Around the time I was getting into Japanese indie rock, I was also exploring rock en Español. I attempted to give Latin rock the same kind of coverage its Japanese counterpart, but the Latin music community doesn’t have the same kind of thorough presence on the Internet as the Japanese music scene.
Finding reliable information was difficult. Official web sites seemed optional to even major label Latin artists, so I was forced to explore some very poorly-designed fan pages. It also didn’t help that I spoke no Spanish. I could at least decipher some Japanese, having studied it before.
Still, I bought up CDs by the likes of La Ley, Nek, Los Fabulosos Cadillacs, Bloque and Shakira at the start of the decade. I’ve pretty much narrowed my favorites to Molotov and Café Tacuba.
Aterciopelados was a band I thought I could really get into, but the only album I possess now is Caribe Atómico. The album drew comparisons to Portishead for its trip-hop beats and mellow tone.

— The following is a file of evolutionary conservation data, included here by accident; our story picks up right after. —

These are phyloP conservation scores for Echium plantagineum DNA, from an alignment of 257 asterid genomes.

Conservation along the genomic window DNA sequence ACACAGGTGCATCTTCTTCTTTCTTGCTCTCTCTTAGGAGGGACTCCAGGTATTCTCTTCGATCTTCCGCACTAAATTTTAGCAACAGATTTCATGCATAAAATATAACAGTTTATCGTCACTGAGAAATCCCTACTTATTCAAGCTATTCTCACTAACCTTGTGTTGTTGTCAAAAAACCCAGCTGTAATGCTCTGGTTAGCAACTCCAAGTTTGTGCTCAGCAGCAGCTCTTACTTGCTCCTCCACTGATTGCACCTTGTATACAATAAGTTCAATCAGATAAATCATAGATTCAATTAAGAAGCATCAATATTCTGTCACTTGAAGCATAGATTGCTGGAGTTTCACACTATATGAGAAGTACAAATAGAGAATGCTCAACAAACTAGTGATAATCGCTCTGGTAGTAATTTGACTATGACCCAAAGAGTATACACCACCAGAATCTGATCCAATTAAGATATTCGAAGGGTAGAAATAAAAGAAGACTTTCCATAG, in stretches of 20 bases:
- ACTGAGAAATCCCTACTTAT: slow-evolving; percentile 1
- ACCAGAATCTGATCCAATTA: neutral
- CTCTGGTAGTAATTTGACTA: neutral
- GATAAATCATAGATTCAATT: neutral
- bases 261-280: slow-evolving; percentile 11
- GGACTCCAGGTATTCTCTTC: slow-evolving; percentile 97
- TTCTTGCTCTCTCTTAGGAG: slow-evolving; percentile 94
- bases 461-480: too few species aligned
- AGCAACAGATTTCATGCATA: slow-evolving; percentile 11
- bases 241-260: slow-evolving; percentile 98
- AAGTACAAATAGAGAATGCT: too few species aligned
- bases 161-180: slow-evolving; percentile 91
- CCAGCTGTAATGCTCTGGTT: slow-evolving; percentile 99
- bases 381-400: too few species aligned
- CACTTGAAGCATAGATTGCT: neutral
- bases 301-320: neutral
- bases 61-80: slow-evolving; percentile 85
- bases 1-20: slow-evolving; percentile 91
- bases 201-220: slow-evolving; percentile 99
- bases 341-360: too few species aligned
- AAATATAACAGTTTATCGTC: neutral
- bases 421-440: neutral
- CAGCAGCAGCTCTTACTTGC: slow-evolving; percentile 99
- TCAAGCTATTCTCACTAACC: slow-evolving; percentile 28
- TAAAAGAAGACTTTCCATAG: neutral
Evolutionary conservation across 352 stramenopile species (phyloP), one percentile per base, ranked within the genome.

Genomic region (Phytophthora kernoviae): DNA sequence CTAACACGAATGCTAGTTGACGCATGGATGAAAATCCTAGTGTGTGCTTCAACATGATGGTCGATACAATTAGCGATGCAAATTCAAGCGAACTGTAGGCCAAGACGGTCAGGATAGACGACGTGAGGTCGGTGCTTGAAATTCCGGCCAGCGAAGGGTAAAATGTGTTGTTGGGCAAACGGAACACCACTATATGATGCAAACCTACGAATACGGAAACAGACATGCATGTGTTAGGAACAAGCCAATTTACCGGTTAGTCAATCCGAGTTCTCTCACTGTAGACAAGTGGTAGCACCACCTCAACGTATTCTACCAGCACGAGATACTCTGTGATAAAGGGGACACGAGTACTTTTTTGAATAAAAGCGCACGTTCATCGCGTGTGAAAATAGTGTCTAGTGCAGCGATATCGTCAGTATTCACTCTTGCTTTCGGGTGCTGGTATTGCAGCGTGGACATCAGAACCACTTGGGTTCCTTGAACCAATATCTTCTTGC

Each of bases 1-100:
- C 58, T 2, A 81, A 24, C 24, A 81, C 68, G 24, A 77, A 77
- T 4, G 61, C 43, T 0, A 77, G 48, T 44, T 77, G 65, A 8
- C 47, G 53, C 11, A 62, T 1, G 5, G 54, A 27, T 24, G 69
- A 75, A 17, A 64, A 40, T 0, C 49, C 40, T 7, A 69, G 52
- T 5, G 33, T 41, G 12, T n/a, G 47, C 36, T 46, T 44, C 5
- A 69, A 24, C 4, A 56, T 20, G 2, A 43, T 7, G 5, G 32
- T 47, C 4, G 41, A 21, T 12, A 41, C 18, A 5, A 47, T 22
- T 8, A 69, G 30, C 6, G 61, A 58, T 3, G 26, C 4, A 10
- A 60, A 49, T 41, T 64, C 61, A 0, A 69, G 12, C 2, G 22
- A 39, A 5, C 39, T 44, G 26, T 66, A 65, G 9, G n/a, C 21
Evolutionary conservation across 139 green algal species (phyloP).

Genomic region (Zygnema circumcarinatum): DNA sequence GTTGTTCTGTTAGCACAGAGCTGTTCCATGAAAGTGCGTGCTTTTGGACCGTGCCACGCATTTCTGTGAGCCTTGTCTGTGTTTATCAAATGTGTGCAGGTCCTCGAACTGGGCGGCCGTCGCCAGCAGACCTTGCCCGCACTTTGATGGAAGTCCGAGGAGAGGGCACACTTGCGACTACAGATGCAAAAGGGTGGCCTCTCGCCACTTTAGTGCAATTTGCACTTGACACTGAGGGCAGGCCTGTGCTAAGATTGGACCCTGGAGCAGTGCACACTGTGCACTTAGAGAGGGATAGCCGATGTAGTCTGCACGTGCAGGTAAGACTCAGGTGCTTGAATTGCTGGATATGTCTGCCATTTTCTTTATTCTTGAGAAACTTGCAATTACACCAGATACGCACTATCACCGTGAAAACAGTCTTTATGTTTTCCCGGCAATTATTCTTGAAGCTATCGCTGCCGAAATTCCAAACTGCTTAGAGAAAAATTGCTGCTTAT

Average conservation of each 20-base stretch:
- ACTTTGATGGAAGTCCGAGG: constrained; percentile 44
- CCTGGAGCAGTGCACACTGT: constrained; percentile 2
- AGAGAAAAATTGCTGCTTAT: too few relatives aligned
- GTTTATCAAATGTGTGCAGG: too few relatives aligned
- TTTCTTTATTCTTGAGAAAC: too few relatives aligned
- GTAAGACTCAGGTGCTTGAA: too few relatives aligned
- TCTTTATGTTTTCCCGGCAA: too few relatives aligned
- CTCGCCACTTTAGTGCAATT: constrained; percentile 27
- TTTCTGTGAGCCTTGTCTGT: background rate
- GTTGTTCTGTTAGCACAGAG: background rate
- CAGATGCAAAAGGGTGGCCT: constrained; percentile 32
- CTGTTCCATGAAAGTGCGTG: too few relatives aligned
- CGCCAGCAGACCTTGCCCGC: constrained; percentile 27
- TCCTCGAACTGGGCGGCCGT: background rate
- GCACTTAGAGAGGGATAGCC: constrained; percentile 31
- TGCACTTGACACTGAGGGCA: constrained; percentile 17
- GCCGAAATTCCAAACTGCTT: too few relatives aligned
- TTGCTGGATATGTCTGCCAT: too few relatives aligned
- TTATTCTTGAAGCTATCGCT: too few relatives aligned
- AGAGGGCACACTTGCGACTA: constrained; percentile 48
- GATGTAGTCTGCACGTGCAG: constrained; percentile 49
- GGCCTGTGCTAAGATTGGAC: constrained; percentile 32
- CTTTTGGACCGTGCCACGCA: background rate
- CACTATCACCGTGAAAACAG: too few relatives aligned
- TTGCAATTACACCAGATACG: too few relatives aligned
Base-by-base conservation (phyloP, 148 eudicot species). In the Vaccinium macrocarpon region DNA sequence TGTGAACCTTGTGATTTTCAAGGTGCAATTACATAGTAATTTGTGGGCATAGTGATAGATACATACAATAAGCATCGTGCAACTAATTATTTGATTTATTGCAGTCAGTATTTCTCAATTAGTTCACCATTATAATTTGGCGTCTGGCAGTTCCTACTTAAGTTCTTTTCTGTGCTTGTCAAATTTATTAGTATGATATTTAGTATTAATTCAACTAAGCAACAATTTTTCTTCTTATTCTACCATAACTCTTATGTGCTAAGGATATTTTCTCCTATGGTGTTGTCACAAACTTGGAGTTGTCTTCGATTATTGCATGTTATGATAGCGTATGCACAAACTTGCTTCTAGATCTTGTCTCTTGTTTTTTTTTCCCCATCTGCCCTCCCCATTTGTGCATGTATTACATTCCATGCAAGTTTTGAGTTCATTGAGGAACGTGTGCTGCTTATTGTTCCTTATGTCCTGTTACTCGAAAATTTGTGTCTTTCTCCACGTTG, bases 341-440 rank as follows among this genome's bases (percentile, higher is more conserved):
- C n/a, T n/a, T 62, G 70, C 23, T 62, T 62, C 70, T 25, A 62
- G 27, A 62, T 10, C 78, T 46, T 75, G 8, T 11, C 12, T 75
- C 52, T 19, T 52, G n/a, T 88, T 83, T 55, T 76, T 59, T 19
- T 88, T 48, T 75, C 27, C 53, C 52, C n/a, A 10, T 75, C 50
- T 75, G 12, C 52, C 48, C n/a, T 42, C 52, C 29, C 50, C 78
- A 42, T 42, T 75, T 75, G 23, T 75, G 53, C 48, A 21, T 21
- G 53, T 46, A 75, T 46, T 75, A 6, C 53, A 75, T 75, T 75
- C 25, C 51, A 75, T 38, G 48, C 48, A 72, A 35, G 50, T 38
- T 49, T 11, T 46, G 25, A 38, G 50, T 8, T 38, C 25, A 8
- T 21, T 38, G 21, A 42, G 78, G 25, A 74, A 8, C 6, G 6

The description wasn’t entirely accurate. The band’s early work was squared solidly in the rock vein. "Florecita Roquera" is one of the duo’s classic rockers. Gozo Poderoso, the follow-up to Caribe Atómico, focused more on the Latin influences of their music.
I love Andrea Echeverri’s voice, and I probably would have bought up the band’s catalog. But at the time, Japanese imports trumped Latin acquisitions. In essence, I sacrificed two Aterciopelados CDs to get one Number Girl album.
"El estuche" is the second track on Caribe Atómico, and it’s an obvious choice for a single.